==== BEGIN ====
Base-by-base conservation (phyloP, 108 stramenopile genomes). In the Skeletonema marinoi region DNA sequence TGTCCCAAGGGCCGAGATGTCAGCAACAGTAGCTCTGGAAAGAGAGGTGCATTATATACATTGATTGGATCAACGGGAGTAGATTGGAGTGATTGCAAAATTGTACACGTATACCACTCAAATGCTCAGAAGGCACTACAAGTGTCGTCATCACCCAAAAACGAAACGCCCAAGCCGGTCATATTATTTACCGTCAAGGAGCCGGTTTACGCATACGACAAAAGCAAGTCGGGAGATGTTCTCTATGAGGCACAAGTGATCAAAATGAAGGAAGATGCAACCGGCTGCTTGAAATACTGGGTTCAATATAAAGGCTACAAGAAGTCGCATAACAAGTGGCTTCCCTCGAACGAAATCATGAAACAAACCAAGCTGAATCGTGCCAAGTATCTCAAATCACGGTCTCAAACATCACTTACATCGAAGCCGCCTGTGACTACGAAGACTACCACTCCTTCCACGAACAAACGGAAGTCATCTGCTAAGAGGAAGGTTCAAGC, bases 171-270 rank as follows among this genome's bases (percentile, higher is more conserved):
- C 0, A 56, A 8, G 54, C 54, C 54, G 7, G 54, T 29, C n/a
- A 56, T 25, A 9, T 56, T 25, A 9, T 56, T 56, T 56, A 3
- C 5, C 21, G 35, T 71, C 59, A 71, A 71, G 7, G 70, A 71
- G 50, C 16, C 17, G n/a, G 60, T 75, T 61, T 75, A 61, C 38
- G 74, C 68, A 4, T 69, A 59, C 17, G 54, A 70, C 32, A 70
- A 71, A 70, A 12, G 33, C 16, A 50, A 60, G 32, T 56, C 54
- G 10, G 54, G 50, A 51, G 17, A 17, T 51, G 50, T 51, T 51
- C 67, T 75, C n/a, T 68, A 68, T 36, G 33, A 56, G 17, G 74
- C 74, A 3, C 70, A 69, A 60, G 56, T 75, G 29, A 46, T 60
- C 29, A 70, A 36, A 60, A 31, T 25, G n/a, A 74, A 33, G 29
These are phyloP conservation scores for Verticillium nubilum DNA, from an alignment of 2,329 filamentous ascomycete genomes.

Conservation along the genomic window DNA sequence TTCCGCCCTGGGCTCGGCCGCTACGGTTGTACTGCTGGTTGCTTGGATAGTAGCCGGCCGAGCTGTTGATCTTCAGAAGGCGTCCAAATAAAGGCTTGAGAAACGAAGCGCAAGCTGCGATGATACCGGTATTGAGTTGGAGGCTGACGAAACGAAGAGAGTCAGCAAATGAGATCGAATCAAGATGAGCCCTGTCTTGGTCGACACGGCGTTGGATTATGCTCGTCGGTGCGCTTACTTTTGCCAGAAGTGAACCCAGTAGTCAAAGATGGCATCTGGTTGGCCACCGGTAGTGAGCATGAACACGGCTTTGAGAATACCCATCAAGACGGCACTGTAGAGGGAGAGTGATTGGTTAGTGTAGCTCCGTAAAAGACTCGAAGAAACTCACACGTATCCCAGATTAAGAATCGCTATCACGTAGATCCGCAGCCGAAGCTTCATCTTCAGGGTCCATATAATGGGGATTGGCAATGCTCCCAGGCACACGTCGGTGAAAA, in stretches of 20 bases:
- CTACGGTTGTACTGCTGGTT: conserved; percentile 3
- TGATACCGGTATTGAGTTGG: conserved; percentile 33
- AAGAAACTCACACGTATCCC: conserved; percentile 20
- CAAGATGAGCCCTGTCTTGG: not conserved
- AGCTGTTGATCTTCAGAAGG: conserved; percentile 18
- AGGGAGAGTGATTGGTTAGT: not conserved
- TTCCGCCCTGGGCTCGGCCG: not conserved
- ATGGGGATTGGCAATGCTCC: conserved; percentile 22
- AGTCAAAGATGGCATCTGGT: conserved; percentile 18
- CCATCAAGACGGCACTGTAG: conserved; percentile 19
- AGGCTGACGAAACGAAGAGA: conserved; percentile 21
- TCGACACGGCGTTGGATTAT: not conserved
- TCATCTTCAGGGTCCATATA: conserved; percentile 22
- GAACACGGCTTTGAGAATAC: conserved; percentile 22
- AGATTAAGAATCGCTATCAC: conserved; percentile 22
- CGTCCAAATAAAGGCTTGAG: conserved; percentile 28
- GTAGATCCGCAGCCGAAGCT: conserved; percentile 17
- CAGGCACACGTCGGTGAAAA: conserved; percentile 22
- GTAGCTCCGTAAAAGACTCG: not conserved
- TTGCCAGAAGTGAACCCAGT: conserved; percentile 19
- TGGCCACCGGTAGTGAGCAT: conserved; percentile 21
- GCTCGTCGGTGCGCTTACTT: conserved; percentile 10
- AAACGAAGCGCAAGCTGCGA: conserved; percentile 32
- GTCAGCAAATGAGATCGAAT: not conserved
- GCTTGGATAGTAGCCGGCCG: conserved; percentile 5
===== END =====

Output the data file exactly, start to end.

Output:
Base-by-base conservation (phyloP, 108 stramenopile genomes). In the Skeletonema marinoi region DNA sequence TGTCCCAAGGGCCGAGATGTCAGCAACAGTAGCTCTGGAAAGAGAGGTGCATTATATACATTGATTGGATCAACGGGAGTAGATTGGAGTGATTGCAAAATTGTACACGTATACCACTCAAATGCTCAGAAGGCACTACAAGTGTCGTCATCACCCAAAAACGAAACGCCCAAGCCGGTCATATTATTTACCGTCAAGGAGCCGGTTTACGCATACGACAAAAGCAAGTCGGGAGATGTTCTCTATGAGGCACAAGTGATCAAAATGAAGGAAGATGCAACCGGCTGCTTGAAATACTGGGTTCAATATAAAGGCTACAAGAAGTCGCATAACAAGTGGCTTCCCTCGAACGAAATCATGAAACAAACCAAGCTGAATCGTGCCAAGTATCTCAAATCACGGTCTCAAACATCACTTACATCGAAGCCGCCTGTGACTACGAAGACTACCACTCCTTCCACGAACAAACGGAAGTCATCTGCTAAGAGGAAGGTTCAAGC, bases 171-270 rank as follows among this genome's bases (percentile, higher is more conserved):
- C 0, A 56, A 8, G 54, C 54, C 54, G 7, G 54, T 29, C n/a
- A 56, T 25, A 9, T 56, T 25, A 9, T 56, T 56, T 56, A 3
- C 5, C 21, G 35, T 71, C 59, A 71, A 71, G 7, G 70, A 71
- G 50, C 16, C 17, G n/a, G 60, T 75, T 61, T 75, A 61, C 38
- G 74, C 68, A 4, T 69, A 59, C 17, G 54, A 70, C 32, A 70
- A 71, A 70, A 12, G 33, C 16, A 50, A 60, G 32, T 56, C 54
- G 10, G 54, G 50, A 51, G 17, A 17, T 51, G 50, T 51, T 51
- C 67, T 75, C n/a, T 68, A 68, T 36, G 33, A 56, G 17, G 74
- C 74, A 3, C 70, A 69, A 60, G 56, T 75, G 29, A 46, T 60
- C 29, A 70, A 36, A 60, A 31, T 25, G n/a, A 74, A 33, G 29
These are phyloP conservation scores for Verticillium nubilum DNA, from an alignment of 2,329 filamentous ascomycete genomes.

Conservation along the genomic window DNA sequence TTCCGCCCTGGGCTCGGCCGCTACGGTTGTACTGCTGGTTGCTTGGATAGTAGCCGGCCGAGCTGTTGATCTTCAGAAGGCGTCCAAATAAAGGCTTGAGAAACGAAGCGCAAGCTGCGATGATACCGGTATTGAGTTGGAGGCTGACGAAACGAAGAGAGTCAGCAAATGAGATCGAATCAAGATGAGCCCTGTCTTGGTCGACACGGCGTTGGATTATGCTCGTCGGTGCGCTTACTTTTGCCAGAAGTGAACCCAGTAGTCAAAGATGGCATCTGGTTGGCCACCGGTAGTGAGCATGAACACGGCTTTGAGAATACCCATCAAGACGGCACTGTAGAGGGAGAGTGATTGGTTAGTGTAGCTCCGTAAAAGACTCGAAGAAACTCACACGTATCCCAGATTAAGAATCGCTATCACGTAGATCCGCAGCCGAAGCTTCATCTTCAGGGTCCATATAATGGGGATTGGCAATGCTCCCAGGCACACGTCGGTGAAAA, in stretches of 20 bases:
- CTACGGTTGTACTGCTGGTT: conserved; percentile 3
- TGATACCGGTATTGAGTTGG: conserved; percentile 33
- AAGAAACTCACACGTATCCC: conserved; percentile 20
- CAAGATGAGCCCTGTCTTGG: not conserved
- AGCTGTTGATCTTCAGAAGG: conserved; percentile 18
- AGGGAGAGTGATTGGTTAGT: not conserved
- TTCCGCCCTGGGCTCGGCCG: not conserved
- ATGGGGATTGGCAATGCTCC: conserved; percentile 22
- AGTCAAAGATGGCATCTGGT: conserved; percentile 18
- CCATCAAGACGGCACTGTAG: conserved; percentile 19
- AGGCTGACGAAACGAAGAGA: conserved; percentile 21
- TCGACACGGCGTTGGATTAT: not conserved
- TCATCTTCAGGGTCCATATA: conserved; percentile 22
- GAACACGGCTTTGAGAATAC: conserved; percentile 22
- AGATTAAGAATCGCTATCAC: conserved; percentile 22
- CGTCCAAATAAAGGCTTGAG: conserved; percentile 28
- GTAGATCCGCAGCCGAAGCT: conserved; percentile 17
- CAGGCACACGTCGGTGAAAA: conserved; percentile 22
- GTAGCTCCGTAAAAGACTCG: not conserved
- TTGCCAGAAGTGAACCCAGT: conserved; percentile 19
- TGGCCACCGGTAGTGAGCAT: conserved; percentile 21
- GCTCGTCGGTGCGCTTACTT: conserved; percentile 10
- AAACGAAGCGCAAGCTGCGA: conserved; percentile 32
- GTCAGCAAATGAGATCGAAT: not conserved
- GCTTGGATAGTAGCCGGCCG: conserved; percentile 5